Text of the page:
Our planet’s only ever seen a tiny percentage of us… and for ten years of that percentage I was caught by self-imposed structures and thoughts.
Whilst it’ll always be tempting to pursue our chaotic cosmos’ causality, cause and effect probably never occurs, making a definite start an inane daydream. What we do is dissect reality into manageable pieces to keep us hoodwinked. All hands agree, for instance, that on me mum’s side, I’m descended from North Eastern coal miners via me dead granddaddy, and from a pig-raiser down Cornwall via my nan on my dad’s side. My entry came through collision – two people had sex, two gene pools merged. The roots of my creation had little to no bearing on my becoming the crackpot of my primary schools – a haunter of dark corners, a sketcher of unspeakable terrors, an opposer of learning.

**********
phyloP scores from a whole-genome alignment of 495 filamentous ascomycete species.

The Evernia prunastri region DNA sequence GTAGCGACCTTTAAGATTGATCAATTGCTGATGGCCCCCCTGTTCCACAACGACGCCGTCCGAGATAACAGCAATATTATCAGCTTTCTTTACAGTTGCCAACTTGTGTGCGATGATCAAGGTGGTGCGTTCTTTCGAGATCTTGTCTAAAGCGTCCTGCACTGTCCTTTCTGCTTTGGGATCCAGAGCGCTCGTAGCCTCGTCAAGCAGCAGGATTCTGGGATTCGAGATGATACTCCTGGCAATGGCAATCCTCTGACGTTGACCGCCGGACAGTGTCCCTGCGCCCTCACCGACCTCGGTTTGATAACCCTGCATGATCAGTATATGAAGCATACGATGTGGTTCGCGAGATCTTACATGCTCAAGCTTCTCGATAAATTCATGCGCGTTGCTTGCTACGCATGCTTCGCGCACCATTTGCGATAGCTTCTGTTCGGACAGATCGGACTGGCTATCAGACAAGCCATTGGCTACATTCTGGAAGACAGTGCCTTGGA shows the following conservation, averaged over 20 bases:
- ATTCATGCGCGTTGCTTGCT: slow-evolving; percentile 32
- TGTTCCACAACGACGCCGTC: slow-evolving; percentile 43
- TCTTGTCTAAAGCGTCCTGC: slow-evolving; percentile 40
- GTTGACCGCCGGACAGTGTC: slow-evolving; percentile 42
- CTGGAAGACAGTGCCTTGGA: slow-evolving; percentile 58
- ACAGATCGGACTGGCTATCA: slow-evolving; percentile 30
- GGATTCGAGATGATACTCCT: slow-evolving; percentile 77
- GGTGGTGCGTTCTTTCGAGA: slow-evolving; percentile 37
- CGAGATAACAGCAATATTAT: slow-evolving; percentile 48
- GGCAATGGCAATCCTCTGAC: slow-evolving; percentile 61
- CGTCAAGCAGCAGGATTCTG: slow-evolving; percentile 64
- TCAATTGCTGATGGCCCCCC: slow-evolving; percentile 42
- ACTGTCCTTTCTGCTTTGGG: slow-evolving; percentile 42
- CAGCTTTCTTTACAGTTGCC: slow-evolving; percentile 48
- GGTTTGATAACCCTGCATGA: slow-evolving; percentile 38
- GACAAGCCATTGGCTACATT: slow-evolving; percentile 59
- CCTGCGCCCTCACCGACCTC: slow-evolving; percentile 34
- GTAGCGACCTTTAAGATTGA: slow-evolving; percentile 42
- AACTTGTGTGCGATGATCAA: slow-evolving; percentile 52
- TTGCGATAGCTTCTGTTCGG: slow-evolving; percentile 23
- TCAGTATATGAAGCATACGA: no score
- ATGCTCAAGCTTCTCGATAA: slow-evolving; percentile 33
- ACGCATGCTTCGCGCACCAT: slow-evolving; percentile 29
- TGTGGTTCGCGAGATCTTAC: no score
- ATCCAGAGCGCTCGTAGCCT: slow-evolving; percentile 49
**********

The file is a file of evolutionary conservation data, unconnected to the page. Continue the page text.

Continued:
One crazed belief I held back then involved the painted lines on the playground’s tarmac. Stepping over each line symbolised an entry into a universe exactly parallel to that of my own, with sight and sound and smell familiar to me but innately false all the same. My mind’s eye sees my primary school self as a bloated walrus playing hopscotch on fire, praying he’d retrace the right steps to return safely to his loving mum – his real mum, not some otherworldly mother. He’d imagine mum’s pain as she looked into his dead bedroom, filled with toys yet devoid of activity, whilst his porky body was trapped forever… zapped into some replicated landscape.
Despite not knowing how I overcame such a special brand of insanity, I know it defined his view and gave that version of myself a useful distraction. That younger self’s dead though. That individual’s got no presence inside me. A bag of bones snoozing in a river elsewhere.
Begin by Thomas Porter won 1st Place in The Yorker’s Beginnings Competition